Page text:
When I finished the blouse, I realized the bust was huge…and I mean really big, so that I wondered if it was the wrong size. As a fix, I promptly sewed up the sides a bit, and re-sewed the darts into generous concave darts so as to grab in more from the front. Two long, back bodice princess darts were also added later. However, it was still big. The front, under the collar also looked strangely plain and lacking something to me. Bingo! I had a light bulb come on! I thought of a favorite turtleneck on mine, one that is a “ready-to-wear” but it has some lovely gathers, only a few inches long, centered under the front turtleneck. I made only 2 or so inches of horizontal gathers about an inch or so down from the collar, then tacked it in place with bias tape behind (inside) to keep it from coming undone. Doing my gathered neckline fix did wonders for the blouse. The gathers hide the long darts in front, pull in the excess fabric right where it was too big, and totally liven up the look, making it more modern with more interest.
My post’s title is a reference to one my absolute favorite songs of the 60s decade, “Remember…Walkin’ in the Sand” by the Shangri-Las, released in 1964 on of the top 5 hits for that here (listen to it here). I grew up with this song, hearing my mom sing to it and play her vinyl record of it since I was little. We often had fun with the “Remember…” chorus by adding our own phrases to suit any occasion. Seeing the pictures of my photo shoot outfit does remind me of the Shangri-Las with their “tough girl” reputation and their preference to wear leather pants and vests for performances.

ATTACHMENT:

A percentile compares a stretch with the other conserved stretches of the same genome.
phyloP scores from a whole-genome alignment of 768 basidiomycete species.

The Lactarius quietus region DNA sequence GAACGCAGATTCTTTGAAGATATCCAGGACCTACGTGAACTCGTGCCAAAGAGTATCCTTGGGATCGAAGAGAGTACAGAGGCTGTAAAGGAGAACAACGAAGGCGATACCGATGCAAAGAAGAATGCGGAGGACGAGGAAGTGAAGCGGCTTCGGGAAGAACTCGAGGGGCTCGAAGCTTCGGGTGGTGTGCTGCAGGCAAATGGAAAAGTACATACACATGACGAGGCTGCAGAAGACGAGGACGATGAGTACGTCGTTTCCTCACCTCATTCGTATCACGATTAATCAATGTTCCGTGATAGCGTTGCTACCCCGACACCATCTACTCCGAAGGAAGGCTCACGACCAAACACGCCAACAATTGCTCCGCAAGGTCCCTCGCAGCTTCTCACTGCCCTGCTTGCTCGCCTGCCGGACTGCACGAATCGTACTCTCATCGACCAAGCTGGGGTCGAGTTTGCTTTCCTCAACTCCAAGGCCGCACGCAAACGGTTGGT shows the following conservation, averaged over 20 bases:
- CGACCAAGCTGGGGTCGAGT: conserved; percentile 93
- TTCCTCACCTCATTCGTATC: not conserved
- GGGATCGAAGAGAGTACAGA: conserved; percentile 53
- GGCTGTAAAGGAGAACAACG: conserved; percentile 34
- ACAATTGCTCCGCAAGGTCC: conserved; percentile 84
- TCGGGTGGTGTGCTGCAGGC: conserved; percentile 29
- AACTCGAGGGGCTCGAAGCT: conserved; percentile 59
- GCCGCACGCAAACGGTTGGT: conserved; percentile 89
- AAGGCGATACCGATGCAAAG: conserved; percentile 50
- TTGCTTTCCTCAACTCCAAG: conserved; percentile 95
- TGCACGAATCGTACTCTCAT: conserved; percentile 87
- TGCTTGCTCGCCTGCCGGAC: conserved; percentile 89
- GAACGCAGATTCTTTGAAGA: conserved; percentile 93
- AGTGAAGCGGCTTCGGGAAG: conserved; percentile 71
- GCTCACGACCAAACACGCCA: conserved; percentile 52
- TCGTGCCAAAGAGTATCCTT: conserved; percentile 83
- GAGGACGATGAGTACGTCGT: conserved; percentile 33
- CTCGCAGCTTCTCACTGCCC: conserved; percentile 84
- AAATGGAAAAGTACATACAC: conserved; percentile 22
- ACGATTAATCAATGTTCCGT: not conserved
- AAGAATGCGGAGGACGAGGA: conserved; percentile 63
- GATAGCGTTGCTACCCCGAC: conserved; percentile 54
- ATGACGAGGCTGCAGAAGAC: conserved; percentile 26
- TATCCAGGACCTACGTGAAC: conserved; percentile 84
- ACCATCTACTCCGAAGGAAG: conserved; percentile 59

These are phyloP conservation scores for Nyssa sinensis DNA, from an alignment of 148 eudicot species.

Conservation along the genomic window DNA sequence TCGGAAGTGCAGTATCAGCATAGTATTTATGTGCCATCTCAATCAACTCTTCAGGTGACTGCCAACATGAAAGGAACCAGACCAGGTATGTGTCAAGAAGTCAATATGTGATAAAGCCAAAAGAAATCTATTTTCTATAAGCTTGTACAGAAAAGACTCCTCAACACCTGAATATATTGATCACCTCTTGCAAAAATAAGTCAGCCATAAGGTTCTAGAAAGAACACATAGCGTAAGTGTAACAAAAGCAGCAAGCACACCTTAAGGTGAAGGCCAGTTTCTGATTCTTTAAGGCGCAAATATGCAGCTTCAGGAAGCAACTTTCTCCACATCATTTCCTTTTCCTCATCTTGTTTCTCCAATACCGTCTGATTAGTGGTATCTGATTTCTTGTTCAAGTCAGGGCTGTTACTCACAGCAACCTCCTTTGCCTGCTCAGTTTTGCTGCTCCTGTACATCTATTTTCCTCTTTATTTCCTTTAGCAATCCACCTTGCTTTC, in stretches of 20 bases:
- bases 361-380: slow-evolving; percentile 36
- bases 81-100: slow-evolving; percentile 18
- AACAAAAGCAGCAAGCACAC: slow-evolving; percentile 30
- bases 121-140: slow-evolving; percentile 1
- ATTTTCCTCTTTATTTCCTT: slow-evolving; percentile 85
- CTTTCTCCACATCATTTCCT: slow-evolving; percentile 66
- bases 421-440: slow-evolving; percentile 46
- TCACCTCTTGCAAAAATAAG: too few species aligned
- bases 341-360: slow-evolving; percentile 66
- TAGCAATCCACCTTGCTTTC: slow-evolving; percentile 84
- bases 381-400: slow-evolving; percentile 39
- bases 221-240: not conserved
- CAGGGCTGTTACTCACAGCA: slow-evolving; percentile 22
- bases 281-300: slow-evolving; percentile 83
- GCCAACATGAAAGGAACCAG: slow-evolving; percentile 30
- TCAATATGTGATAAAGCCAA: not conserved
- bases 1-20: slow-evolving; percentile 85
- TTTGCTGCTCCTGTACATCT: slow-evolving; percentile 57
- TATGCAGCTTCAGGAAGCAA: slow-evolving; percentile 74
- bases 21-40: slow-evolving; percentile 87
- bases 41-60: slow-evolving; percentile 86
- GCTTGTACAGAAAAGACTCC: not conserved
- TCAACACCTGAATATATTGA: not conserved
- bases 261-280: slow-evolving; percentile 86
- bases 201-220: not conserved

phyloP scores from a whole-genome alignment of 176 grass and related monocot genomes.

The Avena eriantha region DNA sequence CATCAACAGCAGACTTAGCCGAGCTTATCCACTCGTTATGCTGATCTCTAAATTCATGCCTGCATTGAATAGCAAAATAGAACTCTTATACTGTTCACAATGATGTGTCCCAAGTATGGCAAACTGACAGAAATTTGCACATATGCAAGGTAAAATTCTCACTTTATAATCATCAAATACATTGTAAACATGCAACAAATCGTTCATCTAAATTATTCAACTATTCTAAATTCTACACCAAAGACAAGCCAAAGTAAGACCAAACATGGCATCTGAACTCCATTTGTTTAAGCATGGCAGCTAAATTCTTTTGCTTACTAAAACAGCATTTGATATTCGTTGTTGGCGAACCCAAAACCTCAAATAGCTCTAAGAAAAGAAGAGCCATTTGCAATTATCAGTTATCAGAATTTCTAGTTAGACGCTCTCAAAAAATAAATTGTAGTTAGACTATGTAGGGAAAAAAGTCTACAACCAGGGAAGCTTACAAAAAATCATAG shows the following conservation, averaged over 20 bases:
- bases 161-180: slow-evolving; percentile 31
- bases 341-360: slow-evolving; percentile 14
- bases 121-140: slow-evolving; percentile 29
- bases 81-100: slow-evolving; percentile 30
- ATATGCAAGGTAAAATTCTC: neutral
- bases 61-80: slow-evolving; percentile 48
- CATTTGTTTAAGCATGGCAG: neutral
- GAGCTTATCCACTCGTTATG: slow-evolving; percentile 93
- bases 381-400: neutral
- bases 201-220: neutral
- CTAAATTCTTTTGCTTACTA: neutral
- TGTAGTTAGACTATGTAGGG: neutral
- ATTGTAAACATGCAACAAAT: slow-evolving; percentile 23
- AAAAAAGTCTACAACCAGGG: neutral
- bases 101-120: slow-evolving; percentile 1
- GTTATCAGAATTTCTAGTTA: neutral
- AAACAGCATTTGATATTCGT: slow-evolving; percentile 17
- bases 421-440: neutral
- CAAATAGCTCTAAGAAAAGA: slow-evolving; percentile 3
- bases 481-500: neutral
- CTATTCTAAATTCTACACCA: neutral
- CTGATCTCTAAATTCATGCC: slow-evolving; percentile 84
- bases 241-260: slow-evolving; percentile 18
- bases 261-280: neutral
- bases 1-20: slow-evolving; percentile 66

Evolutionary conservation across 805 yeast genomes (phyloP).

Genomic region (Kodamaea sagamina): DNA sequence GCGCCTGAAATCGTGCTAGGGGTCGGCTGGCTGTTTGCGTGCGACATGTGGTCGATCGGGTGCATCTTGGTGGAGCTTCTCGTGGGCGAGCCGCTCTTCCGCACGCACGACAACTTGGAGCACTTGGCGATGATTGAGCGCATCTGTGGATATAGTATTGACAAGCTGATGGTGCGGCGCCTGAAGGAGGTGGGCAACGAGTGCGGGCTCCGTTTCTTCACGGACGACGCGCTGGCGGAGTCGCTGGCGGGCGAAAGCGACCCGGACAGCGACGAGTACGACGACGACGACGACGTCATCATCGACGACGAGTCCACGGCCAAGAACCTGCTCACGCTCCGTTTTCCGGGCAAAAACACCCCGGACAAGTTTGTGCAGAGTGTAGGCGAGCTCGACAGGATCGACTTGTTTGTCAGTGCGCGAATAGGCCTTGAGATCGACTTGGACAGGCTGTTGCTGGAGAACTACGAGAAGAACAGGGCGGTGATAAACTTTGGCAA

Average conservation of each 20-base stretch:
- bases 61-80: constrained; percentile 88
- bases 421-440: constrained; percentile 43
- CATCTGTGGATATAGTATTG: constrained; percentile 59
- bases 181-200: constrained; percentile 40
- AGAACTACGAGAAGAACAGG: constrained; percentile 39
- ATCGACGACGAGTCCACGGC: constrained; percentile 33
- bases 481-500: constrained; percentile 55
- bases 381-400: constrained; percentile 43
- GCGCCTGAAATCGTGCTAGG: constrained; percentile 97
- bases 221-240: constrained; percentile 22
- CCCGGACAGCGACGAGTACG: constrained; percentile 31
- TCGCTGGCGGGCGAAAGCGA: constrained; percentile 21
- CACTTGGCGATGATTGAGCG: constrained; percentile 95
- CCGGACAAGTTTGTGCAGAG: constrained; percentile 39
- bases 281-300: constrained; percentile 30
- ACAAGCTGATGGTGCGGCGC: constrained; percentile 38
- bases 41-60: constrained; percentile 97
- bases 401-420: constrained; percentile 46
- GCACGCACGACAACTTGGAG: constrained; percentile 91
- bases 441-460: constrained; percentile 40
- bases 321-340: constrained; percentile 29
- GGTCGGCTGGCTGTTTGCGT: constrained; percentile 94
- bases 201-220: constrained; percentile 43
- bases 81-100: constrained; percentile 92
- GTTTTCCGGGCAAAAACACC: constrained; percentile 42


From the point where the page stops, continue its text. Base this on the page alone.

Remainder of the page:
When I found out how popular they were in ’64, I enjoyed reading up on the Shangri-Las. The 2 twins and 2 sisters group had no major moral shocks to relate – just a career with the best music of their era. There is a rather funny story of how they got in trouble with the FBI for ‘transporting guns across states’-supposedly for self-protection while on their tours. They were, after all, only minors of 15, 16, and 17 when their popularity started…and they had problems with a crazy devotee crawling in their hotel window. The two twins died too young, but Mary Weiss (the blond) and her sister have moved on to other successful careers. I would have never imagined Mary doing what she is currently doing – working as a New York architect and self-business owner!
My leather skirt (no, I didn’t make it) is my favorite match with my blouse. It is actually a Tommy Hilfiger brand skirt bought at a steal of a price at a thrift shop. This is something I can’t see myself making, at least this de-luxe with a zippered pocket, lining, and all, and I couldn’t afford it new. I love the dusty dark blue tone of it…so unique. However, when I don’t want to raise any eyebrows, a “ready-to-wear” black corduroy skirt with my high heeled boots matched fine, as well.
Night time was a challenging way to take pictures, but fun and completely my idea! This way I can also test out how warm this blouse really is…and it is a good wind chill buster. The non-breathable polyester keeps out the wind (as does the leather skirt, especially) and the high neck is cozy without being suffocatingly confining. Our first night shots were taken at the local bus terminal, to take advantage of any extra light.
I have just under a yard of my blouse’s fabric leftover still. I am thinking of making a modern bias cut mini skirt from it, something small and hot. I also think I have enough fabric to make the hem reach my knees. This skirt project is going in my “future sewing” pile for now.